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So Phinney put a small group of elite male cyclists on a low-carb diet to test it out–forcing their bodies to tap into the fat stores. While plenty of studies show that a low-carb, high-fat diet results in lower peak power and VO2 max–meaning it more or less makes you slower–he found that cyclists indeed performed just as well on a two and a half hour ride when they ate a diet low in carbs and high in fat as when they ate their traditional training diet. (Check out these 31 Biking Tips from Elite Female Cyclists.)
Out of this, the low-carb, high-fat (LCHF) diet was born. What is it? With an ideal meal plan, you’re taking in roughly 50 percent of your calories from healthy fats, 25 from carbs, and 25 from protein, explains Bede. (The current government recommendation, for comparison, is 30 percent of calories from fat, 50 to 60 percent from carbs, and 10 to 20 from protein.)
The problem? Phinney’s model was imperfect: When he tested cyclist’s sprinting capabilities on the LCHF diet, he noticed fat-fueled athletes clocked in at a slower time than normal. Fast forward some 40 years, though, and medal-winning-triathletes like Simon Whitfield and Ben Greenfield have renounced the church of carbs in favor of a low-carb, high-fat diet. Kim Kardashian famously went low-carb to shed her baby weight. Melissa McCarthy attributed her impressive 45-pound weight loss to a similar eating plan. (Check out 10 Unforgettable Celeb Diets Through the Years.)
But with mixed research and confusing star-studded testimonials–does the diet work? And, furthermore, is it healthy?
Can It Improve Your Fitness?
The effect of a low-carb, high-fat diet on athletic performance has only been looked at in a handful of studies since Phinney’s original experiment. And when it comes to high speeds, Bede says it makes sense why LCHF would slow you down: “Carbs are a fairly efficient way to burn fuel, so if you’re running at high speeds and need that energy immediately, carbohydrates are going to be a better source of fuel,” Bede explains. Because it takes longer for your body to access the energy in fat, you won’t be able to perform as quickly.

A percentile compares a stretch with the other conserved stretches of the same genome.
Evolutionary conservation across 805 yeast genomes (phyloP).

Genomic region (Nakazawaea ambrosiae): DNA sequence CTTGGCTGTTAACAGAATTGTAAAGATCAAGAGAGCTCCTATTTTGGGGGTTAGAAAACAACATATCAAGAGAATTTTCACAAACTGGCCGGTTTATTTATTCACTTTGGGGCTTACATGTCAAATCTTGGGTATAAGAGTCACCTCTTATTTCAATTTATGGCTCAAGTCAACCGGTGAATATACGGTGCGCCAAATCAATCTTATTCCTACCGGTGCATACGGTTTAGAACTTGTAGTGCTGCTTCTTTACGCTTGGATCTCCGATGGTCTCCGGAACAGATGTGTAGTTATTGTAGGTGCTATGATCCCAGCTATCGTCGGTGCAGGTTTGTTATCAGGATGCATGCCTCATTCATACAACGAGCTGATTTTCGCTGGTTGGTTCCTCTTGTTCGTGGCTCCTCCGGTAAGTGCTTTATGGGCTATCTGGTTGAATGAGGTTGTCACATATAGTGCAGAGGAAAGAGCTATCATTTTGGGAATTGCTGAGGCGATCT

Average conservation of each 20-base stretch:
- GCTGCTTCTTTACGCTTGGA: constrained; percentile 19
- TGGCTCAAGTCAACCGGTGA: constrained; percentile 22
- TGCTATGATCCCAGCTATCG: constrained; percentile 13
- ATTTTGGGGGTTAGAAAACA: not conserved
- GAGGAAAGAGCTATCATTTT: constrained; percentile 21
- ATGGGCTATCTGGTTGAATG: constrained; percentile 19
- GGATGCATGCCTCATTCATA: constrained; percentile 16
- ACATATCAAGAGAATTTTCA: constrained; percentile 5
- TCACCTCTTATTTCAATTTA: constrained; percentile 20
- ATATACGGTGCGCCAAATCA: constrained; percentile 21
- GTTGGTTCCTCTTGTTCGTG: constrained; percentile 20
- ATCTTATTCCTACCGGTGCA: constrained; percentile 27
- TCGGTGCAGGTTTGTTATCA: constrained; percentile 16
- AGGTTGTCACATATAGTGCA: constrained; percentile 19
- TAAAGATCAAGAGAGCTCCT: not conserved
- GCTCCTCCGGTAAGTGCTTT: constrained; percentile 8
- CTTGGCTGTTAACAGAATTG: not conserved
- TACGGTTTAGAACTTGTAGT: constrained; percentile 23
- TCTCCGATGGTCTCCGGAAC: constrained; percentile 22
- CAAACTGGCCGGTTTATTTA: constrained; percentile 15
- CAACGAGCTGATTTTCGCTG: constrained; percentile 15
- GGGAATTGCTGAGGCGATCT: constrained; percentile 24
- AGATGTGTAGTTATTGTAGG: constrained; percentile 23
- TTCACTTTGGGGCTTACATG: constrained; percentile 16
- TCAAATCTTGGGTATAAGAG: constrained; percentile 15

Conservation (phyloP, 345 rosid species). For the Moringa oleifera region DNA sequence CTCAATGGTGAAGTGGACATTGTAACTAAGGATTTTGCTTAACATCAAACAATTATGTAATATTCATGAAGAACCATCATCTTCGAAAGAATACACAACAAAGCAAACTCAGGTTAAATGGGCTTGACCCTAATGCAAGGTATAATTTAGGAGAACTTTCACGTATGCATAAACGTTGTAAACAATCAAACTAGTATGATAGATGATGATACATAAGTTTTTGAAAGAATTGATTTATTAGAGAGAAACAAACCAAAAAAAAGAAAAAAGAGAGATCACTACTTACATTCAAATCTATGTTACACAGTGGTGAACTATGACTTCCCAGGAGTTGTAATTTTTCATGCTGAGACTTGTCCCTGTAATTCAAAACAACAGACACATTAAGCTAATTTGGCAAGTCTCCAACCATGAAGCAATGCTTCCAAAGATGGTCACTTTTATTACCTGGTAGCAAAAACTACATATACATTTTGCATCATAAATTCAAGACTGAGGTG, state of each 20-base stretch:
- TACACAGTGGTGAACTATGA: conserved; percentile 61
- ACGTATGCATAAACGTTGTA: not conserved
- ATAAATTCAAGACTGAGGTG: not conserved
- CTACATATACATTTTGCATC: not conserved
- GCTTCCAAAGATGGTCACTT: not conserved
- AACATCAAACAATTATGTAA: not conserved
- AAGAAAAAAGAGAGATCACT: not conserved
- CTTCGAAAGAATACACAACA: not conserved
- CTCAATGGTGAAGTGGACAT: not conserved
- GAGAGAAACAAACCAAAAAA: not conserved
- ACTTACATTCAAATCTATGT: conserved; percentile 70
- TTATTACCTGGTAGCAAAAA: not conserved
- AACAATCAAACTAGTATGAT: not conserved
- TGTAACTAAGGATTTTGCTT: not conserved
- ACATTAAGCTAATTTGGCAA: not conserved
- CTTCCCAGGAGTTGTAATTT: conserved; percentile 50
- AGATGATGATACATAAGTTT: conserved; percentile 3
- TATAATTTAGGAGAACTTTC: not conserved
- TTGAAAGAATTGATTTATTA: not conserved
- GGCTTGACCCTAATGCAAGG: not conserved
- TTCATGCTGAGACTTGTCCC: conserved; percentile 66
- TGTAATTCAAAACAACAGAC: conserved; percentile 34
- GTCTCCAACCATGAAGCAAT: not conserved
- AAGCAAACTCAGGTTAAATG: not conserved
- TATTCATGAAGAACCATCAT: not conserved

If you’re focused on distance and not speed, though, don’t write off LCHF so soon. It actually helps with that moment every runner dreads: hitting the wall. “In endurance athletes, adapting as much as possible to use fat can help those who struggle with bonking. It can help delay that significant onset of fatigue, which is favorable because it enables an athlete to rely less on carbohydrate gels or fluid carbohydrates–and to go faster for longer,” says Georgie Fear, R.D., author of Lean Habits For Lifelong Weight Loss. Another added bonus: You’ll avoid the all-too-common side effect of gastric distress from race gels and GUs. (Gross! Avoid these 20 Foods that Can Ruin Your Workout too.)
But like much of the LCHF research, the scientific evidence is mixed–it’s still a vastly under-researched area. The most promising study to date is expected to come out later this year from Jeff Volek, Ph.D., R.D., at the Ohio State University, the second most prolific researcher on the topic next to Phinney.